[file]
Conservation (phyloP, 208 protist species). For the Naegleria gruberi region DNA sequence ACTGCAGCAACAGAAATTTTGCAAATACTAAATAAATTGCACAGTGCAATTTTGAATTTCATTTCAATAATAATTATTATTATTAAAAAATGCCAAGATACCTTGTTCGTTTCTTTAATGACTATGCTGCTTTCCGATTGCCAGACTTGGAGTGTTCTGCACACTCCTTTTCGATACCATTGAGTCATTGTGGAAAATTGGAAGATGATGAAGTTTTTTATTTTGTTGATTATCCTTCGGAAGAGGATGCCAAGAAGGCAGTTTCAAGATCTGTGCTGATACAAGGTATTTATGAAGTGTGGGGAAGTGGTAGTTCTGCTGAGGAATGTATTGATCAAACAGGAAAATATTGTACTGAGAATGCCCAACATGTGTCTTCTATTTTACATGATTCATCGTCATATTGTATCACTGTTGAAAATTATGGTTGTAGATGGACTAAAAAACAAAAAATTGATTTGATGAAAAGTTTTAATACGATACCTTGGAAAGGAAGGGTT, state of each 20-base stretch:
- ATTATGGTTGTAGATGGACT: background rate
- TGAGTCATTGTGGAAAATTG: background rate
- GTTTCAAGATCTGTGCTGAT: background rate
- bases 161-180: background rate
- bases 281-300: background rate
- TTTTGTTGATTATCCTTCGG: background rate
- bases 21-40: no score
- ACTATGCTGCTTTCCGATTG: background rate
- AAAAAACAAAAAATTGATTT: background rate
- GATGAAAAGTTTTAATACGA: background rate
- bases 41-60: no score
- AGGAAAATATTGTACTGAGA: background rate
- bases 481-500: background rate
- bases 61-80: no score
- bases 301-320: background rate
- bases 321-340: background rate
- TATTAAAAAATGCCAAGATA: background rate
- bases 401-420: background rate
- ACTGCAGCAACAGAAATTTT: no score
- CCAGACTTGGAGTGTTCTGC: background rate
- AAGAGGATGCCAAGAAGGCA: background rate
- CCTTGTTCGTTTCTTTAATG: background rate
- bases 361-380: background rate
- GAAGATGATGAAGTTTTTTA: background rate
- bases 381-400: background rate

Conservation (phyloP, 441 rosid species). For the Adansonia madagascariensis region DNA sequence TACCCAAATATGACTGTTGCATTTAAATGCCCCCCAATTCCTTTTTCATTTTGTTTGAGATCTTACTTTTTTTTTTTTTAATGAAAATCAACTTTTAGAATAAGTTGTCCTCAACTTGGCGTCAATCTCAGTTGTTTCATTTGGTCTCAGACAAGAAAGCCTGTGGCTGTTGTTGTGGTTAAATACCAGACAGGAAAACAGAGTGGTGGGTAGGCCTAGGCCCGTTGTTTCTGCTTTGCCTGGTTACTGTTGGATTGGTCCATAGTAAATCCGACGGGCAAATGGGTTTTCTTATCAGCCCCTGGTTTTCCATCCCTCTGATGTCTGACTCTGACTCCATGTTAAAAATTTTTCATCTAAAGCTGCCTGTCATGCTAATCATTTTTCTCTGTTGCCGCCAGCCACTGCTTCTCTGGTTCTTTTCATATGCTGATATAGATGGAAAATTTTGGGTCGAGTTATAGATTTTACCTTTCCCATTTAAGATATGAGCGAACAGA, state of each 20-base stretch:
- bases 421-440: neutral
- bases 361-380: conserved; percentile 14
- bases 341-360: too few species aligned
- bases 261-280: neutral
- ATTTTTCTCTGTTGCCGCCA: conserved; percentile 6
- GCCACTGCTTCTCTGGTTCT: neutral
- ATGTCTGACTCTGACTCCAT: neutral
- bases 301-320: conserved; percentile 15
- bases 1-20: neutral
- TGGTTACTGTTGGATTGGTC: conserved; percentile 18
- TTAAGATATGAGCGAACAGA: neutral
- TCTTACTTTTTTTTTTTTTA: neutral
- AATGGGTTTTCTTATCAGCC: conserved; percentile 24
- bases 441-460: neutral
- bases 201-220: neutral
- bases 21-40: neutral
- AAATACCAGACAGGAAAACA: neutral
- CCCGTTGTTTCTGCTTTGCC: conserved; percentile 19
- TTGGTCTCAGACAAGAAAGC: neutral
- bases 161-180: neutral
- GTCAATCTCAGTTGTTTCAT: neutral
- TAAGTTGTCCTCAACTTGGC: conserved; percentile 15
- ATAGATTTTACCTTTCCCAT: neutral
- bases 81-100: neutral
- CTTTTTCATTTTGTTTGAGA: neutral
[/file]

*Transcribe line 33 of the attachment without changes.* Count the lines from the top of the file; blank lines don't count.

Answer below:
- GCCACTGCTTCTCTGGTTCT: neutral